The Government has been accused of condoning the possible use of torture by the United States as the row over "rendition" flights deepened.
Tony Blair was under pressure to make a fresh statement over the use of British airspace and airports after opposition parties claimed a leaked Whitehall memo showed his Commons statements on the issue may have given a misleading impression.
The Prime Minister's comments on the matter - the "rendition" of suspects to countries that may allow them to be tortured - have hinged on the denial by Condoleezza Rice, the US Secretary of State, that America has breached its obligations under international law.
But opposition MPs said yesterday that Britain had greater obligations than the United States to prevent torture because it had signed the European Convention on Human Rights as well as the United Nations Convention Against Torture.
The MPs warned that Ms Rice's definition of "torture" might allow cruel, degrading or inhumane treatment such as sleep deprivation, exposure to loud noise or indefinite detention without legal process, which are outlawed in Britain but not the US.
The memo from the Foreign Office to Downing Street, which was leaked to New Statesman magazine, advises No 10 to rely on Ms Rice's statements.
Mr Blair duly told the Commons last month: "It [rendition] must be applied in accordance with international conventions and I accept entirely Secretary of State Rice's assurance that it has been."
But the memo points out that the UN convention bans torture but not "cruel, degrading or inhumane" (CID) treatment.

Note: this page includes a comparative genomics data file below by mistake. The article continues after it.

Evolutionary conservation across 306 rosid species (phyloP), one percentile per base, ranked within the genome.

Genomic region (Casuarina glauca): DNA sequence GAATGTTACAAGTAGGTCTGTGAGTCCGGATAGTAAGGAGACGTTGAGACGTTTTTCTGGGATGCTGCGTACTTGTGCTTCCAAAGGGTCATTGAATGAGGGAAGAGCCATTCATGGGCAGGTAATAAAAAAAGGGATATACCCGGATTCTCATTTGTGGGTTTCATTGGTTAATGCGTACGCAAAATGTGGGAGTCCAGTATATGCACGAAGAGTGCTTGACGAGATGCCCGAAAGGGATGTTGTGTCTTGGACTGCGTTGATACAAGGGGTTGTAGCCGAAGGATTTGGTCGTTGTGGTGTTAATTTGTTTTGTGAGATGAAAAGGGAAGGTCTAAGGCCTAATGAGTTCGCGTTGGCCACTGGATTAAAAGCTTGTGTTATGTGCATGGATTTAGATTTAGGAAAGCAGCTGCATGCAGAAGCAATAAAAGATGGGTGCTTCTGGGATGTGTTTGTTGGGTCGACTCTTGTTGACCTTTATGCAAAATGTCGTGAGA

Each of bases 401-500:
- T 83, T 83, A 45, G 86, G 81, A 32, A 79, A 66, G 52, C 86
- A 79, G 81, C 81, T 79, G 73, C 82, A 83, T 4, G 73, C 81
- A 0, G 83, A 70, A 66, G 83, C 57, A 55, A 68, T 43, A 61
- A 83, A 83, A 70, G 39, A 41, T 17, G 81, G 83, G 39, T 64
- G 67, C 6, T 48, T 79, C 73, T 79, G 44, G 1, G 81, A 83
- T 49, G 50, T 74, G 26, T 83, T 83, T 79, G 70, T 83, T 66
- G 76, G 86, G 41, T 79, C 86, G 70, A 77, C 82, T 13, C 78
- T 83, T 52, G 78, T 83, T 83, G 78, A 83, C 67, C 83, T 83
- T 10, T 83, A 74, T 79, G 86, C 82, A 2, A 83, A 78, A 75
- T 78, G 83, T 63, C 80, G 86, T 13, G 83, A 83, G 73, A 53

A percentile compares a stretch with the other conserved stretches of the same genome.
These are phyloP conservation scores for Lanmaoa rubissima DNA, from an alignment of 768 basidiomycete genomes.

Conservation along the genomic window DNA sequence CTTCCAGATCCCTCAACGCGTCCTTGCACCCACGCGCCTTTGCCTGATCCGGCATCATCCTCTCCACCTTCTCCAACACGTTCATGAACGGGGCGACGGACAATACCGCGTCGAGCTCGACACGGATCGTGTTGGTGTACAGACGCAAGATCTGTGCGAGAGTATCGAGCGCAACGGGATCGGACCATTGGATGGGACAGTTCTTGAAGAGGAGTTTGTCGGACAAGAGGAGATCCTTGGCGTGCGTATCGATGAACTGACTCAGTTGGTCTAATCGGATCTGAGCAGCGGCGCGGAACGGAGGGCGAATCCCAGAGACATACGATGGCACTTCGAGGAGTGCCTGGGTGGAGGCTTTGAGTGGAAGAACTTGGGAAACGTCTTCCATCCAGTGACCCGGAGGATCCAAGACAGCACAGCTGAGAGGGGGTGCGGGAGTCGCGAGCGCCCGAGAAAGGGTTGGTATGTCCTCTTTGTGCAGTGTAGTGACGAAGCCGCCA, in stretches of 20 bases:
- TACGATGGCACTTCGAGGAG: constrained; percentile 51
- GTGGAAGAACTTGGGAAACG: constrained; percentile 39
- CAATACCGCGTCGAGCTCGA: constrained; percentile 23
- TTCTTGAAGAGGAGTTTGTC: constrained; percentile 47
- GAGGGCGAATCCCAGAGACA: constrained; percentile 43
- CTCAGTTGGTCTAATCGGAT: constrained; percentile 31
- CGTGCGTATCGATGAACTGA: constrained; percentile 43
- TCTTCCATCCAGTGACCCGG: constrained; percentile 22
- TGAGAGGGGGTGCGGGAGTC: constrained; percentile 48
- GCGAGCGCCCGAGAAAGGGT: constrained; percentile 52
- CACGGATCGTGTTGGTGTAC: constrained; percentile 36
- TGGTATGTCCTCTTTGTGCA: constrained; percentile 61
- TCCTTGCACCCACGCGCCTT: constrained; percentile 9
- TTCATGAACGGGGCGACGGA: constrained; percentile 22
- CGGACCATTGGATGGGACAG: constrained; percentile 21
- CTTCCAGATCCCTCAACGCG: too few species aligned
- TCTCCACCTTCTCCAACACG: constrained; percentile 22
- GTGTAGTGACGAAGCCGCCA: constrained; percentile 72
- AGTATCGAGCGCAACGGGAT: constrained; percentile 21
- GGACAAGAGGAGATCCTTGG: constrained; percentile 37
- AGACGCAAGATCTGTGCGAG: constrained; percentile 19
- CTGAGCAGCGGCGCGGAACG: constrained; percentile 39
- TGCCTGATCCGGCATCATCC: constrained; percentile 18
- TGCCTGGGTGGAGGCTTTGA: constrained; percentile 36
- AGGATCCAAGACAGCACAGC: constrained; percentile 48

In a section which asks whether "extraordinary rendition" is legal, the Foreign Office says: "In the most common use of this term (ie, involving real risk of torture) it could never be legal because it is clearly prohibited under the UN Convention Against Torture (CAT). But the CAT prohibition on transfer applies to torture only, not to CID. (This may explain the emphasis on torture in Rice's statement)."
The memo also highlighted a loophole in US law, which could allow it to apply a less rigorous definition of CID by relying on the US constitution rather than international treaties.
Nick Clegg, foreign affairs spokesman for the Liberal Democrats, plans to table Commons questions to shed light on the differences between the human rights obligations of Britain and the US.
Downing Street argued the memo had been overtaken by events since it was written. It was confident that no new cases of rendition in UK airspace would come to light. But the Foreign Secretary, Jack Straw, will make a further written statement today.
Accusing the media of "making a meal" of the memo, Mr Blair's spokesman said: "Anything we do in relation to rendition is in compliance with our international obligations. We fulfil our legal obligations."